Not requiring DSL signal splitting in the home makes DSL much more affordable than ISDN. To use most DSL circuits, you must be located no farther than about four or five miles from the telephone switching station.
Two more ways to gain dial-in access are more popularly found running into the back of your television set on a length of coaxial cable. Cable modems and satellite connections are gaining popularity as ways to access the Internet at high speeds.
Cable Modem A cable modem connects to an existing cable television feed and to an Ethernet network card in the computer. Though cable modems and dial-up modems provide network access and go by the moniker "modem," the two are very different devices. While they go about their jobs in very different ways, most users will simply recognize this difference primarily in the realm of speed. Top-of-the-line dial-in modems over a Plain Old Telephone Service (POTS) will give up to 56 Kbps. Cable modem downloads range from 384 Kbps to several million bits per second, depending on the service provider and the package purchased.
When cable modems made their debut, there were no standards and different brands of cable modems could not talk to each other. However, the industry eventually united on the Data Over Cable Service Interface Specification (DOCSIS) standard. This allows third-party vendors to make compliant cable modems, and should result in lower equipment costs.
Satellite Connection If cable or DSL aren't options and you still feel the need for speed, you need look no further than the heavens. Satellite connections are ideal for those who want high speed network access but are in locations that are not served by cable or DSL service.
Companies like Hughes Network Systems offer satellite delivery of Internet content. Much like the 18-inch dishes bolted to the sides and roofs of millions of houses for digital television and movies, these services utilize the high-bandwidth broadcasts to deliver high-speed Internet access.
As stated earlier, a trunk is any high-capacity point-to-point data link. Trunks can exist within buildings and office campuses, but they're best known as wide area network links between buildings, cities, regions, and even continents.
WAN technology has evolved markedly over the past decade, and not just with the Internet boom. For example, Frame Relay packet-switching technology proved dramatically less expensive than dedicated leased WAN lines. We'll briefly review the WAN technologies in use today. They all share common characteristics in that they're dedicated circuits (not dial-in and hang-up), with high bandwidth used to connect locations with many users, as opposed to small office/home office sites with one or two users.
Most enterprises are replacing leased-line WAN services with shared infrastructure services. Their primary motive is to save money, but flexibility is also a big benefit.
T1 and T3 are the predominant leased-line technologies in use in North America and Japan today. (There are rough equivalents in Europe called E1 and E3.) A leased-line circuit (or part of a circuit) is reserved for use by the enterprise that rents it-and is paid for on a flat monthly rate, regardless of how much it is used.
T1 uses a telecommunications technology called time-division multiplexing (TDM) to yield a data rate of about 1.5 Mbps. TDM combines streams of data by assigning each stream a different time slot in a set and repeatedly transmitting a fixed sequence of time slots over a single transmission channel. T1 lines use copper wire, both within and among metropolitan areas. You can purchase a T1 circuit from your local phone carrier or rent a portion of its bandwidth in an arrangement called fractionalized T1. Some ISPs are connected to the Internet through T1 circuits.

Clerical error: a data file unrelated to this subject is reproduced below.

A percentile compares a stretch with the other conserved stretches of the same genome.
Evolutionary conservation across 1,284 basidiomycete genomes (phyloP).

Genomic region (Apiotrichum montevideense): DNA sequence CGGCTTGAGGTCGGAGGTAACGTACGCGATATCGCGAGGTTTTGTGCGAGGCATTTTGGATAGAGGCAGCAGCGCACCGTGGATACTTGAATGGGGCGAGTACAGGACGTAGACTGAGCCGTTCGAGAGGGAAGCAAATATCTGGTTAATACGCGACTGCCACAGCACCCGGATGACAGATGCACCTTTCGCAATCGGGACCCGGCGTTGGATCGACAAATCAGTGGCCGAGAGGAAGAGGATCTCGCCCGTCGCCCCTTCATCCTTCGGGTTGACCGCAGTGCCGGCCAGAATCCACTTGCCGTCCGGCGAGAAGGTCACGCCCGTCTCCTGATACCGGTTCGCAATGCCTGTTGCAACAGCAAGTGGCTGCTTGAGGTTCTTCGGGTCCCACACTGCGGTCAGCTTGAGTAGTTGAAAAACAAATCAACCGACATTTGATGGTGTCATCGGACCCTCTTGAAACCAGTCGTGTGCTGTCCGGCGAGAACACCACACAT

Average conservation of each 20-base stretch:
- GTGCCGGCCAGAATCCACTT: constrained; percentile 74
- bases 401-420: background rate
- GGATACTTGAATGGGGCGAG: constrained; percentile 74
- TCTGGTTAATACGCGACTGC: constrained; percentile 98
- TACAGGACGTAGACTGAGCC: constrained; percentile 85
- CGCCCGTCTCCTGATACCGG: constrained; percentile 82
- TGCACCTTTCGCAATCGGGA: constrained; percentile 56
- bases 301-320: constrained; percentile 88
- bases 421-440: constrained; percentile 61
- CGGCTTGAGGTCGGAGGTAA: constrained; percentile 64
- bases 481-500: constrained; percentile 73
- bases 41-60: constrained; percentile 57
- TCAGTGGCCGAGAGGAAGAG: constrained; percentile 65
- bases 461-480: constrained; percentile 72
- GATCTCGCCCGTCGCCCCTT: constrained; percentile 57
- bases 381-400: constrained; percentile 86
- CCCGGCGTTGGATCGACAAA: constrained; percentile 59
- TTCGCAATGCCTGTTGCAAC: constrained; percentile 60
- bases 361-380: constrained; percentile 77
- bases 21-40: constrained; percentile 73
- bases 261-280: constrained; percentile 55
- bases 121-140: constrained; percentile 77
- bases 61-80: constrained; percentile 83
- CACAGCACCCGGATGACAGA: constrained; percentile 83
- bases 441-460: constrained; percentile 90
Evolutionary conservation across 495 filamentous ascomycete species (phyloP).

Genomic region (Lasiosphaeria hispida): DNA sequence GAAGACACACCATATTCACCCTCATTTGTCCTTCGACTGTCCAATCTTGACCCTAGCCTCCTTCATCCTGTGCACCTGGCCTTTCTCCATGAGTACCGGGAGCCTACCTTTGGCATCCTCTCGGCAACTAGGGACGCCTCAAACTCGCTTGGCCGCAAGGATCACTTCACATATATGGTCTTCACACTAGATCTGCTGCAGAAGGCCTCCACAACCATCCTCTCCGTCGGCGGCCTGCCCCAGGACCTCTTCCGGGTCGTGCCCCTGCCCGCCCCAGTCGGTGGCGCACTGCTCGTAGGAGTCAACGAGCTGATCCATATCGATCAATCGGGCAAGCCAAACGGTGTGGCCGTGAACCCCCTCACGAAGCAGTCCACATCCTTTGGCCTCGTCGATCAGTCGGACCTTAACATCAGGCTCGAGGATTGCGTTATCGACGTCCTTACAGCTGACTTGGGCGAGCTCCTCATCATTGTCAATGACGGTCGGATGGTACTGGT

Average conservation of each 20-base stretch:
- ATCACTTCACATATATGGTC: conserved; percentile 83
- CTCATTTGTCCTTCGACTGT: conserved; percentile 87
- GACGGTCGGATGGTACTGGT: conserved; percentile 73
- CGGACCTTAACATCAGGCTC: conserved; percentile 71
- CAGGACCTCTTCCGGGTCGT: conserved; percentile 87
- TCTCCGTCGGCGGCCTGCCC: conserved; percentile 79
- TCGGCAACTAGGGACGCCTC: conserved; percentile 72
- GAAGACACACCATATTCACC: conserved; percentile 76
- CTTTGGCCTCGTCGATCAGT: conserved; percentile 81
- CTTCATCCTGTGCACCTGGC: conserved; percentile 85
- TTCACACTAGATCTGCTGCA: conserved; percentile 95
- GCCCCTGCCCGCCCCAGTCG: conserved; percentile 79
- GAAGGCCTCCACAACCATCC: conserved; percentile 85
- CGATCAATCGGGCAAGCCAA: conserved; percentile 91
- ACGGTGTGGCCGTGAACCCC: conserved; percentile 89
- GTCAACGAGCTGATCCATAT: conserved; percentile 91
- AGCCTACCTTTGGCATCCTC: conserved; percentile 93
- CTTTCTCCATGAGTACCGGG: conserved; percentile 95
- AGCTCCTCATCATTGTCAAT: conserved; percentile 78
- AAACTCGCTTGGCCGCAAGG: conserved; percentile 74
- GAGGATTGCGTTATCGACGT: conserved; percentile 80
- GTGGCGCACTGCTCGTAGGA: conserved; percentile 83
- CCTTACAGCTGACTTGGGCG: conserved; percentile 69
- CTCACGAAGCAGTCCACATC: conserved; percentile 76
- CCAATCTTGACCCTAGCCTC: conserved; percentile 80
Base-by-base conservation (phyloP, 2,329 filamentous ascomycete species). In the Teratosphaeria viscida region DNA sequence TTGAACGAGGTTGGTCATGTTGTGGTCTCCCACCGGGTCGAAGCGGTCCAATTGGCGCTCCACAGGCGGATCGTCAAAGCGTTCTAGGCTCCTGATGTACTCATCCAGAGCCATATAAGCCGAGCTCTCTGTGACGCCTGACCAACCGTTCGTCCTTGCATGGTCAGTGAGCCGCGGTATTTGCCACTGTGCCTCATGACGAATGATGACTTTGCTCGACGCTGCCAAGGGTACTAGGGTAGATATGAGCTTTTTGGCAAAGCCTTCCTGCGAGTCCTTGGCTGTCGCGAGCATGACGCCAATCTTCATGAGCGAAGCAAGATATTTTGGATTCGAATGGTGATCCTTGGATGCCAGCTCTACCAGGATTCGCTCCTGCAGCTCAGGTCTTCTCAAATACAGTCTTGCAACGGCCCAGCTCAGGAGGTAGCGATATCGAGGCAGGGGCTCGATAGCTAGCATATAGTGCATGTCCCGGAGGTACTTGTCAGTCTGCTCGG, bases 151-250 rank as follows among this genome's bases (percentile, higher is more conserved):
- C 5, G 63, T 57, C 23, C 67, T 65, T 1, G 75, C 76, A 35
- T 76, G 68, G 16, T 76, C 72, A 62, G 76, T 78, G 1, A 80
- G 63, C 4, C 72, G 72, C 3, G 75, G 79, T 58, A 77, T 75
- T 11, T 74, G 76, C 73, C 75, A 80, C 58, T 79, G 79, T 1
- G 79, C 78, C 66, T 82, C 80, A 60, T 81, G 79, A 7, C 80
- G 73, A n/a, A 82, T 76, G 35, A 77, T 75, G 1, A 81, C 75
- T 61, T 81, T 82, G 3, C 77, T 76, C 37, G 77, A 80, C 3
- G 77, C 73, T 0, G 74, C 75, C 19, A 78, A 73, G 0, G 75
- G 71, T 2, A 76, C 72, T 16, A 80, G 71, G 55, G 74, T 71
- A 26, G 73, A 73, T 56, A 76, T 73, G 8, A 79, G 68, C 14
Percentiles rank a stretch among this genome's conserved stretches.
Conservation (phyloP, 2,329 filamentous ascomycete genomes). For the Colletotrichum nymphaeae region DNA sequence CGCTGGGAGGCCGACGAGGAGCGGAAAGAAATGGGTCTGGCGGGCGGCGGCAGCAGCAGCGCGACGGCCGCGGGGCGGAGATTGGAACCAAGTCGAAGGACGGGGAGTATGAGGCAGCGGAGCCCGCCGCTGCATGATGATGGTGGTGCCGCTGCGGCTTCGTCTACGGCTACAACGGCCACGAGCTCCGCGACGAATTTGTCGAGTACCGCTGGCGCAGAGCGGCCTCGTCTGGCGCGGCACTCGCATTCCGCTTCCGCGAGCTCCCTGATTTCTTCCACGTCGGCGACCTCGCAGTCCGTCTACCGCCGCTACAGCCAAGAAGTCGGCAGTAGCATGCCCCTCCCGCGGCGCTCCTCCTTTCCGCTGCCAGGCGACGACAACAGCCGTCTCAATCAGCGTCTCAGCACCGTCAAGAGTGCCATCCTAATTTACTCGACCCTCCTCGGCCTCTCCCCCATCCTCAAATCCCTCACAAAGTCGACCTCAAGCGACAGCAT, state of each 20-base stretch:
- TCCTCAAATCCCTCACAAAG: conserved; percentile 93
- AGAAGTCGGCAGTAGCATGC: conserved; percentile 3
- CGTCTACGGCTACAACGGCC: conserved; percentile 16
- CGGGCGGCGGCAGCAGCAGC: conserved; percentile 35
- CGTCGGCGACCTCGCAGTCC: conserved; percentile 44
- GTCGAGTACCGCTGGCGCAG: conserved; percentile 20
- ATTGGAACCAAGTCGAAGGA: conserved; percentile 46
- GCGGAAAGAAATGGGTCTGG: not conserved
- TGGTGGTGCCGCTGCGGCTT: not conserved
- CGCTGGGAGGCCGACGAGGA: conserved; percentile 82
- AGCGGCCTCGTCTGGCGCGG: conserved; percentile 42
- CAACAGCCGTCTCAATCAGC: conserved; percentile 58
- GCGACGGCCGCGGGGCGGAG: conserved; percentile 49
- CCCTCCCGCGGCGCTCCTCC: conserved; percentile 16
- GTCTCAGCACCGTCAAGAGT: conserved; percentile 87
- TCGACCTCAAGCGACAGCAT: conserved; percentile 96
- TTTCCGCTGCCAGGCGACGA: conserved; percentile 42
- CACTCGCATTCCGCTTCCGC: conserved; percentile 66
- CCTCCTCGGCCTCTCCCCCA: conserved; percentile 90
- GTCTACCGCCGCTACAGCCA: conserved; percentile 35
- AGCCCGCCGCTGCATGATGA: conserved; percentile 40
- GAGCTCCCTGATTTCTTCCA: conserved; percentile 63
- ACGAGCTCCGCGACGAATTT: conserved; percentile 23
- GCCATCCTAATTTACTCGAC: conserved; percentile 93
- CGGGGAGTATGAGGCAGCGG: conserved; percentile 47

T3 is a faster option to T1. T3 circuits are dedicated phone connections that carry data at 45 Mbps. T3 lines are used mostly by Tier 1 ISPs (ISPs who connect smaller ISPs to the Internet) and by large enterprises. Because of their sheer bandwidth and expense, most T3 lines are leased as fractional T3 lines. T3 lines are also called DS3 lines.
Frame Relay switches packets over a shared packet-switching network owned by a carrier such as a regional telephone company, MCI, or AT&T. As depicted in Figure 2-8, Frame Relay uses local phone circuits to link remote locations. The long-distance hauls are over a telecommunications infrastructure owned by the Frame Relay provider and shared among a number of other customers.
Figure 2-8: Frame Relay can be an efficient WAN link for intermittent traffic
In this context, when we say that Frame Relay switches packets, the switching is a different technology than that of LAN switching.
The primary benefit of Frame Relay is cost efficiency. Frame Relay takes its name from the fact that it puts data into variable-sized message units called frames. It leaves session management and error correction to nodes it operates at various connection points, thereby speeding up network performance. Most Frame Relay customers rent permanent virtual circuits, or PVCs. A PVC gives the customer a continuous, dedicated connection without having to pay for a leased line, which uses dedicated permanent circuits. Frame Relay customers are charged according to level of usage. They also have the option of selecting between service levels, where QoS is programmed based on what priority the customer's frames are given inside the Frame Relay cloud.
Frame Relay networks themselves sit atop T1 or T3 trunks operated by the Frame Relay network operator. Use of Frame Relay makes economic sense when traffic isn't heavy enough to require a dedicated ATM connection.
VPNs, which stand for virtual private networks, are enterprise internetworks operated over the Internet. VPNs work by using encryption to "tunnel" across a given network path in order to reach remote enterprise locations. Encryption is the technique of scrambling data so that only a receiving station with the key to decode it can read it. Other techniques are applied to make sure data integrity is intact (all the contents are still there and unaltered) after a message has traversed a VPN tunnel. Figure 2-9 depicts how an enterprise might use a VPN to interconnect its sites.
Figure 2-9: VPNs rely on tunneling and encryption to operate over the Internet
A typical VPN scenario is for an enterprise to go to a Tier 1 ISP and purchase network connection to each remote site.
Routers must be configured at each enterprise site to perform the encryption and decryption operations. This is much easier to do than it was a few years ago, because there are many software applications that can help set up a VPN tunnel.